It’s time to say shalom to Hebrew. And not a moment too soon! While I can sort of read words now, I think I underestimated everything else.
SUMMARY: Hebrew, a Semitic language, dates back to Biblical times, when it was spoken by the Israelites. However, starting from 70 AD, the language was restricted to liturgical use and was not spoken commonly. It wasn’t until the late 1800s when a scholar named Eliezer Ben Yehuda helped construct Modern Hebrew from its Biblical counterpart. Modern Hebrew is an official language in Israel and spoken by five million of its inhabitants there, along with many in the United States and other regions around the world.
FINAL IMPRESSIONS: I can definitely understand the appeal of Hebrew. It is quite distinct from many languages in the way it sounds and I especially like the “x” (ח) consonant, which seemed to be frequent a lot in words I heard.
The vocabulary itself isn’t too hard to grasp either. Like Arabic, Hebrew words tend to be formed through roots or a set of three consonants. For example, if we look at the root l-m-d (למד), which means “learn” we can find words with this root that relate to that meaning, like lamdan (למדן) which mean “scholar”. This makes reading Hebrew much easier, especially as vowels are not used in everyday writing. Hebrew nouns also have gender (masculine and feminine).
Grammatically, Hebrew is SVO and like English and uses prepositions instead of noun cases. However, verb inflection occurs and it’s quite complicated.
First, the are seven patterns a verb (which is a root) can take called Binayim. I’ll try to explain:
-simple active (pa’al)
-intensive active (pi’el)
-causitive active (hif’il)
-simple passive (nif’al)
-intensive passive (pu’al)
-causitive passive (huf’al)
One thing I didn’t understand was whether or not every verb had this form. Anyway, once that form is determined, the verb root can be conjugated into present, past or future tense. But, it must agree with the subject’s masculine and feminine form. One thing to note is that the present tense doesn’t inflect by person (I, you, he/she, we, they) but the past and future tense does. (I’m assuming the present tense can be determined through pronouns or the context f the sentence?)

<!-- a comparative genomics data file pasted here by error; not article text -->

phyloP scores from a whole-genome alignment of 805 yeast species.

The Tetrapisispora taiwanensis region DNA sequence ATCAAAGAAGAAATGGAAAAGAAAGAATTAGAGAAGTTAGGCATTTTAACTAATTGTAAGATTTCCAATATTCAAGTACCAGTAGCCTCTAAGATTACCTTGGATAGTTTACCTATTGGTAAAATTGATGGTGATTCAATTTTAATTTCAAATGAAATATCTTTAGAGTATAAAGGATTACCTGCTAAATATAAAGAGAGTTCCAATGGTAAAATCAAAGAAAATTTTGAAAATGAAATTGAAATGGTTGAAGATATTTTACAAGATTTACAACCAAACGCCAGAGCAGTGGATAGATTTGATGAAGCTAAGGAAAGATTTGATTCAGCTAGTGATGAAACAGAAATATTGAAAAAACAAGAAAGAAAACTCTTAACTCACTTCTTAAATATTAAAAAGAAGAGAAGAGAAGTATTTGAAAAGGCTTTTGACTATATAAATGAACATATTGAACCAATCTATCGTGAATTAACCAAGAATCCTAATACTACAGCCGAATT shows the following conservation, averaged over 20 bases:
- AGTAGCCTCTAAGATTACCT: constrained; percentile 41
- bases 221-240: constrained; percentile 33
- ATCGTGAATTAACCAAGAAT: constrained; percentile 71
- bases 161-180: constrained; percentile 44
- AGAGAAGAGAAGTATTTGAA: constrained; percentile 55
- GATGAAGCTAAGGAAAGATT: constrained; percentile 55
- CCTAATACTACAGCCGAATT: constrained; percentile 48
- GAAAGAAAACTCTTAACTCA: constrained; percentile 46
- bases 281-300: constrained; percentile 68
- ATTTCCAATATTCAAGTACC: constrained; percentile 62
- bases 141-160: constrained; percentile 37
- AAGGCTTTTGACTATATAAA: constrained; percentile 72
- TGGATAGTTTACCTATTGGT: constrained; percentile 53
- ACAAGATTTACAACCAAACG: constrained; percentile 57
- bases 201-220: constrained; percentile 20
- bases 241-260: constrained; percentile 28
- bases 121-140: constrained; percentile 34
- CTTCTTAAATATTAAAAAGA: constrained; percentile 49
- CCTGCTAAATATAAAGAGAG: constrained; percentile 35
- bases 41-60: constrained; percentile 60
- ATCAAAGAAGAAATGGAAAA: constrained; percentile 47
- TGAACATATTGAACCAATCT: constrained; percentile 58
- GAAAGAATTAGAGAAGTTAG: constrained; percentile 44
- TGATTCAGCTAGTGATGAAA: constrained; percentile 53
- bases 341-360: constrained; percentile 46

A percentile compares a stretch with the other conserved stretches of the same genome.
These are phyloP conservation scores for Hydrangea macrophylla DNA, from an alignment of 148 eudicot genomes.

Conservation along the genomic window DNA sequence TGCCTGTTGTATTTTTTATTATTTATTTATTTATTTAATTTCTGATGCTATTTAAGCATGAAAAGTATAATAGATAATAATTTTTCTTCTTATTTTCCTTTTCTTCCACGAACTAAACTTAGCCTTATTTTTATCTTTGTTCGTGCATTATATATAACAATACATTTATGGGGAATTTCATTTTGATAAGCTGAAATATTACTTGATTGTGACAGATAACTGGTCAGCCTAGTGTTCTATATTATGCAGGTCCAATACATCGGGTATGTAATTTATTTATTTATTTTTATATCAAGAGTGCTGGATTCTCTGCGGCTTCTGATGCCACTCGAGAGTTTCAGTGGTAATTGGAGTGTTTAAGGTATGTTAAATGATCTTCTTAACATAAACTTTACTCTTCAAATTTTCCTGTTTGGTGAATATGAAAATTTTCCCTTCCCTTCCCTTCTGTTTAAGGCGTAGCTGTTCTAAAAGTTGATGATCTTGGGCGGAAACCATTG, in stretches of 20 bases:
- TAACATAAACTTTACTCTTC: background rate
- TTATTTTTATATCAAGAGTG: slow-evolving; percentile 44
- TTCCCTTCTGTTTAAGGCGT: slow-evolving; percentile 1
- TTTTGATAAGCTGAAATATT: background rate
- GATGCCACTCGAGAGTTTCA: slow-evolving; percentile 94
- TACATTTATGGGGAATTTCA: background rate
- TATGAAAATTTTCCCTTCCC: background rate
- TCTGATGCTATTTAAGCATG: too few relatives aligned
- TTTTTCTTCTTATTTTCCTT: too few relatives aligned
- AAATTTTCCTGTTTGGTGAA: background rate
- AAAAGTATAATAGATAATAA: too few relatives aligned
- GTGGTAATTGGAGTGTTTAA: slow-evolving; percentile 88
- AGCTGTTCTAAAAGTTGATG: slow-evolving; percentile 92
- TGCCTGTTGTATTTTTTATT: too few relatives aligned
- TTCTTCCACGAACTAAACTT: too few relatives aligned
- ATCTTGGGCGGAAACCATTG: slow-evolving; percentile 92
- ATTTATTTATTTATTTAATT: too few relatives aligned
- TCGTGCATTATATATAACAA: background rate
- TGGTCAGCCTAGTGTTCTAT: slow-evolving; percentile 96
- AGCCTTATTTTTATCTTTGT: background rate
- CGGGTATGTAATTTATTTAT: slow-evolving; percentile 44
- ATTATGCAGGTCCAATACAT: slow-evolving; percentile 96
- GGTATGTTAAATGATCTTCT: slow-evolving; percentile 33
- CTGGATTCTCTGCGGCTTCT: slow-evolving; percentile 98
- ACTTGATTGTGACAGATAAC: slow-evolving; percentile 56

As an example, the present tense of the root sh-m-r (guard) in the pa’al form:
שׁוֹמֵר – (shomer) masculine singular – guards
שׁוֹמֶרֶת – (shomeret) feminine singular – guards
שׁוֹמְרִים – (shomrim) masculine plural – guards
שׁוֹמְרוֹת – (shomrot) feminine plural – guards
There are still unanswered questions I have, which concern me. I asked my friend Dominik who speaks Polish and Hebrew said he was able to notice some some similarities between Polish and Hebrew words; for example, בלגן (balagan) means disorder in Hebrew, while bałagan, which is Polish, means the same. This indicates a possible Slavic influence. Meanwhile, Dominik also said Hebrew letters like vav (ו), pe (פ) were similar to way Latin letters v and p became u and ph, respectively. In Hebrew, vav can become and “o” sound and pe becomes a “ph” sound.
Surprisingly, Dominik said that Hebrew seemed easier for him to learn despite learning it from a young age. My other friend Elad Ogden Gur-Arie, a native Hebrew speaker, said English was easy for him to learn and considered himself fluent during junior high school. As for Hebrew, he said unequivocally that the hardest part for English speakers would be learning the alphabet and the masculine/feminine nouns.
It seems like the more I read about Hebrew the more mysterious it seems (especially with Biblical Hebrew). I found it harder to find sources about Modern Hebrew, which complicated things. I think I’ll leave the clues for someone else to solve.
Still love Hebrew music though .. that’s definitely not a mystery.
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